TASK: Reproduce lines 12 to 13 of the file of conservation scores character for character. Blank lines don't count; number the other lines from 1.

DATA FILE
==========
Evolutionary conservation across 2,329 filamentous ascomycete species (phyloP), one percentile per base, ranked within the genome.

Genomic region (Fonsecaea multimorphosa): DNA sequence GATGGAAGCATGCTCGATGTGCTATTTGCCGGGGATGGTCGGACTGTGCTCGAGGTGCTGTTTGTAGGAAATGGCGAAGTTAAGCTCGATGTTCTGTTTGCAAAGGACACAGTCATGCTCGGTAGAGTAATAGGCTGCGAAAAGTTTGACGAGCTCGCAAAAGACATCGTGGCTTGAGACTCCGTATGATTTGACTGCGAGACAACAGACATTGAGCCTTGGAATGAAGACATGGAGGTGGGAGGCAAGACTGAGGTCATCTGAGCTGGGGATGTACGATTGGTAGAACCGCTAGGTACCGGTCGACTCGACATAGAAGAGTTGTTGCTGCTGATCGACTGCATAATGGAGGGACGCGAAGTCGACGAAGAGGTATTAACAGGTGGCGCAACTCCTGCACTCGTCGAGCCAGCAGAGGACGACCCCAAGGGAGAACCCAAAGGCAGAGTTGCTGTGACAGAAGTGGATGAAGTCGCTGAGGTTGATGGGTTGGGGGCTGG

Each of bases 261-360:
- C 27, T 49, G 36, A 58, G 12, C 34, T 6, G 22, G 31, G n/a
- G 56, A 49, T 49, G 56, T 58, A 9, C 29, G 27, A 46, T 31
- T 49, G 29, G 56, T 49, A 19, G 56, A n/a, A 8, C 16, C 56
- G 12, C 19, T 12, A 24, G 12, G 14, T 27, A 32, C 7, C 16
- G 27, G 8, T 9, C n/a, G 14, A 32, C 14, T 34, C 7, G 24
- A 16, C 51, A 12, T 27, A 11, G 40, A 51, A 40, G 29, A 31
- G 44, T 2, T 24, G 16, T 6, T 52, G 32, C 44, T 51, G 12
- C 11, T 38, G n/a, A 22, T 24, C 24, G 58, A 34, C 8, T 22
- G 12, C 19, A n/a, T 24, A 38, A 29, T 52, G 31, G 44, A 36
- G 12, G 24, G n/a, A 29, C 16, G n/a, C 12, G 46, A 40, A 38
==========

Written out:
- G 12, C 19, A n/a, T 24, A 38, A 29, T 52, G 31, G 44, A 36
- G 12, G 24, G n/a, A 29, C 16, G n/a, C 12, G 46, A 40, A 38